Luxe Life Blog
Tim Allen begins Venetian run, and it’s not Home Improvement humor
Television’s nice guy Tim Allen will shed some of that clean-cut image when he starts the first show of a new yearlong series at The Venetian this weekend. Tim tested possible Las Vegas venues when he performed at The Mirage last August and admitted that he didn’t know if he liked the idea of a residency or whether he’d find a hotel on his terms.
It worked so well, he decided on both. “Call it a self-audition where I wound up testing on one side of The Strip but winding up on the other side of it. Maybe I just like facing south. I think it comes down to which way the sun sets in my room. Maybe it’s that simple. I don’t like the sun right in my eyes when I’m getting out of the shower!
“But everything went as I planned. I was unaware of all the different contingencies, the different wall-to-wall deals, and who’s paying what for what. It literally came down to which room I was more comfortable in. The theater at The Mirage was fabulous, but it got down to The Venetian’s room feeling really comfortable for size. On top of that, everybody was really nice and agreeable to the terms, but it was about the room and the schedule. I have a baby and an older daughter and my wife, and they want to come in when I work, so it was also about the schedule and where they could stay.
“It wasn’t that big of a decision, but I was afraid I was going to hurt someone’s feelings. I didn’t want to do that. I really like Terry Fator’s theater. I met him backstage. Everything about it I liked, even wherever I looked I found his dolls! But the object of the exercise was to see if I liked the experience enough to come on a more regular basis. It did convince me. There were so many different things to consider, but when it got down to the final choice, it was The Venetian Showroom -- just wonderful, intimate but big.”
Tim has a yearlong contract that calls for 10 weekends of appearances over 9 months, and he joins the comedy lineup of new resident star Rita Rudner and regular Las Vegas visitor David Spade.
He told me: “I always have liked Vegas. I’m gonna go back to The Rat Pack, that’s what I like. I don’t smoke or drink or really gamble that much, but I really like the lineage where Vegas started. I got my own gigs years ago at Caesars and Trop, so this is now coming full circle, but as a more mature guy. I love that feel of Las Vegas. I always had a thing for Las Vegas. It’s just so huge and dazzling now, it’s a little intimidating. Once I figure out how to get to the kitchen like I did at the Trop, it becomes your home. It just takes a while, but I’m looking forward to it.
“Some months it’s three weekends, some months it’s two, but it’s consistent. The Venetian wants it consistent. So did I. And it’s a quick in and out from home if I need to stay the weekend. I have a lot of friends there, so I have plenty to do, a lot of people to see. I love the food, like the shopping, like my friends and like the shows, so what’s not to like about Las Vegas.”
I asked Tim what he’d learned from his self-test.
“Las Vegas isn’t like Los Angeles in the sense that you’ve really got to work it here because it’s a small community that goes to comedy clubs,” he said. “Las Vegas is like touring. It’s concerts. People pay to come see that show, and you’re the leader of that show, so there’s a very different anticipation in live shows. Las Vegas is like being in New York, where people come from everywhere. It isn’t just localized like L.A. In Los Angeles, you’ve really got to work hard to get people out. They’re tainted, they’ve seen other great performers in small clubs, they’re used to that. In Las Vegas, it’s a bigger deal. People are out there to have a good time.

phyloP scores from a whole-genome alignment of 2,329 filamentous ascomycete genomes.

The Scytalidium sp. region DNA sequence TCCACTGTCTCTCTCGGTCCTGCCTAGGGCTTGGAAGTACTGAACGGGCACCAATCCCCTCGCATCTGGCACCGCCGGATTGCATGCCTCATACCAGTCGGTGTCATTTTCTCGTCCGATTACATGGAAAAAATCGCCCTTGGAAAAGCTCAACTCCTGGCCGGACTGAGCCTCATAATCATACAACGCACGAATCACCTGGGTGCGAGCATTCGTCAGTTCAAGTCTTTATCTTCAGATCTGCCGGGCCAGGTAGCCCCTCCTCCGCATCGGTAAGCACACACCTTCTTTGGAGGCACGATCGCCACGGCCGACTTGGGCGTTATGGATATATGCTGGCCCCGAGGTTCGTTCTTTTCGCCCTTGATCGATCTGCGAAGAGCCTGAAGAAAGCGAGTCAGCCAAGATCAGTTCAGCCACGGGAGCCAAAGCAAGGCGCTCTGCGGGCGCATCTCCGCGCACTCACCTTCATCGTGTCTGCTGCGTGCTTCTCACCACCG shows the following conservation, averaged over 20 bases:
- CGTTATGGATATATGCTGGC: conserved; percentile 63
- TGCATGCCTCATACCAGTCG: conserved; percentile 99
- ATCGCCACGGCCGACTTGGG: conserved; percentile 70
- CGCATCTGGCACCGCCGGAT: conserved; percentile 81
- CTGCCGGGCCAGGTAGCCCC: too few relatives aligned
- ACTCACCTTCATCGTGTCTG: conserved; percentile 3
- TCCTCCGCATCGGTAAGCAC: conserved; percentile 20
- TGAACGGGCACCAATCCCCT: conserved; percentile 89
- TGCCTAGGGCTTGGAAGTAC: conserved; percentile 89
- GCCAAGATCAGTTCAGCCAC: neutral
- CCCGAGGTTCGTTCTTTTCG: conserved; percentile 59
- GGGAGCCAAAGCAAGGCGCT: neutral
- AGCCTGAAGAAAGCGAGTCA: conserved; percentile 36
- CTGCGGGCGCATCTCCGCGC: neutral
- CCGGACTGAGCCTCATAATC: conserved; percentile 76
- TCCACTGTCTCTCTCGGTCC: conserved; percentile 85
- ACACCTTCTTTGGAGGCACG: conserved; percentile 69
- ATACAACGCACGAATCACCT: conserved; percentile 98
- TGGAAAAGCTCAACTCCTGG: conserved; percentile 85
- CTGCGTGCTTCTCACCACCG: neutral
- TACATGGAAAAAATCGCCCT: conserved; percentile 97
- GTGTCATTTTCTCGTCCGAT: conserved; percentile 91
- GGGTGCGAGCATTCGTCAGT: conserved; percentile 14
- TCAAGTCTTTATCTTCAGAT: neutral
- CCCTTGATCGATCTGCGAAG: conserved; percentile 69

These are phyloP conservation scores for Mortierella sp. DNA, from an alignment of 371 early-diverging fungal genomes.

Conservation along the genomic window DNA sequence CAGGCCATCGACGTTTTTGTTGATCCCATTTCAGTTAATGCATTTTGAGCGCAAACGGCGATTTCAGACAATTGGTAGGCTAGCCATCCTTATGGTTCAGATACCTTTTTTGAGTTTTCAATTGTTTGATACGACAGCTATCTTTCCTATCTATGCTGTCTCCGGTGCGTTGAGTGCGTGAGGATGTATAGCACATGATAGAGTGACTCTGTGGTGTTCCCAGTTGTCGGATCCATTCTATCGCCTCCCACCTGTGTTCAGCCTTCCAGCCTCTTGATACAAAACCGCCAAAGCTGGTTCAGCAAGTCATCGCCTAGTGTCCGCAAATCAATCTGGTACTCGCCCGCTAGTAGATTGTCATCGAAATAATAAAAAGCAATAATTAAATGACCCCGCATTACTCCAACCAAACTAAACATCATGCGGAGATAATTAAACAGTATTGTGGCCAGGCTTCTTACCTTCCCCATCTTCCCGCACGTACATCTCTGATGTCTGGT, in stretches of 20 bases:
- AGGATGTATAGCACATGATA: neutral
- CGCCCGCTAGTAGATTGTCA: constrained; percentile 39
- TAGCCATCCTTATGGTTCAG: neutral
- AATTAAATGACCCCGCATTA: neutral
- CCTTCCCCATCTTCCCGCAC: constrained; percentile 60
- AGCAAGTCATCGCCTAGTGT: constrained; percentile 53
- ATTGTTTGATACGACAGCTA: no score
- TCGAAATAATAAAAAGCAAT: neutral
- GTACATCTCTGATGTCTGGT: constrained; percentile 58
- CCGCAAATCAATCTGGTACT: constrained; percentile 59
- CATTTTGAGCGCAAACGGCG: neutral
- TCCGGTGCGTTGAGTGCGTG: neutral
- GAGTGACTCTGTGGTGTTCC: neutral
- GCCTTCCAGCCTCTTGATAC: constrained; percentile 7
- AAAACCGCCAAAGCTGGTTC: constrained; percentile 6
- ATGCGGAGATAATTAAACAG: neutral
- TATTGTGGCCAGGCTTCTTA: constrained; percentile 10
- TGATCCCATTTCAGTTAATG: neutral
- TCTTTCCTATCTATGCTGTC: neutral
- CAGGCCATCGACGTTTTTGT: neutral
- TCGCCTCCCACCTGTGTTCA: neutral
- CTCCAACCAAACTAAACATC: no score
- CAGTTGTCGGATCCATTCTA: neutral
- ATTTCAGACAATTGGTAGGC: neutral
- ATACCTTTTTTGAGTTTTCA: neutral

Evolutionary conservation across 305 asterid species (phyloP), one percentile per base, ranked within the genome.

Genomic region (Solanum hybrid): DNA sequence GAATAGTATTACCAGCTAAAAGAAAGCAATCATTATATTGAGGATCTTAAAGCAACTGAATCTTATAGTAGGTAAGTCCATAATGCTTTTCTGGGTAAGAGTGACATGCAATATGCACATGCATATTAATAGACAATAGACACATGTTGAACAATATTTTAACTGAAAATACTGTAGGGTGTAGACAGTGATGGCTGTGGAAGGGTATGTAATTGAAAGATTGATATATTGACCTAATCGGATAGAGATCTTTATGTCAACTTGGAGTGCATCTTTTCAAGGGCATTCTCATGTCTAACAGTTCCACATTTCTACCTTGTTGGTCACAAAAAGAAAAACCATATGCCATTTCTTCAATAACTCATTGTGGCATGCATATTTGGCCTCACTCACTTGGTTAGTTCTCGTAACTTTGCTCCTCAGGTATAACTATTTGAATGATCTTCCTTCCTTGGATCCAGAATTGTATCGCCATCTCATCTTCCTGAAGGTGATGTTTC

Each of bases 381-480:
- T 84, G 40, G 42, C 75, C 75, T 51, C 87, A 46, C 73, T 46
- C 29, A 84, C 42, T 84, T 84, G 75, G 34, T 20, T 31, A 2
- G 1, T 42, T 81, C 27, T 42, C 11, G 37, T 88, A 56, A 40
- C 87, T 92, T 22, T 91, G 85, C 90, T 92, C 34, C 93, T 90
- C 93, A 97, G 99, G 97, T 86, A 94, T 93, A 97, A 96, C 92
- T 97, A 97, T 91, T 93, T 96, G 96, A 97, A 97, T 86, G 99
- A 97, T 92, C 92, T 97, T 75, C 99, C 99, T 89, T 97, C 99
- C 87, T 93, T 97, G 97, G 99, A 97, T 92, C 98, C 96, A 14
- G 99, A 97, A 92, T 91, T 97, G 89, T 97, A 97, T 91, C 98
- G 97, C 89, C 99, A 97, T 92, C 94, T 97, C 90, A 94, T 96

“Last night in Los Angeles in the club I worked, the mic stand was broken. This is Los Angeles! The only thing I touch in the club is the mic stand, and it had been broken for two weeks! That never happens in Vegas -- Vegas just doesn’t do that. The lights are great, the air conditioning is working, the sound is wonderful. You just do that stuff so well. It shows respect for the audience. I’m going to respect them, too. I’m going to dress well, and the show will be well produced.”
Tim says that audiences are returning to comedy with a need to laugh at live performances. He said that movies, TV shows and reality TV shows have no sense of live. He’s hoping sitcoms will make a resurgence on TV but blames TV ratings being a barometer solely for people to misbehave.
“I like the hard work of live. Rehearsals and hard work,” he said. “Nothing but a man or a woman up there doing their best to make you laugh live. I think it’s a gift. I think comedy is creeping back again, even though it never goes away.”
I asked how he felt joining Rita and David. He told me: “I want to do my part. Right away I’ve got to earn a position. They’ve already been doing this. I’m a newcomer, although I’ve been doing this as a 30-year newcomer. As I told my wife, I want to get this first one out of the way, and then I’ll get into a sweet spot.
“Find that it’s a home. Figure out where I do my pacing. Get my little area set up. Find where I am and what kind of a comedian, because I’m all over the map. I’m a freighter captain. Boy I talk like a sailor sometimes, and I don’t want to do that. I’m not there to offend people, but I’m also there to be authentic.”
Tim starts his run Saturday night at The Venetian. His other dates are March 4-5 and 11-12, April 1-2 and 8-9, May 20-21, Aug. 4-6 and 12-13, Oct. 14-15 and Nov. 4-5.
Robin Leach has been a journalist for more than 50 years and has spent the past decade giving readers the inside scoop on Las Vegas, the world’s premier platinum playground.
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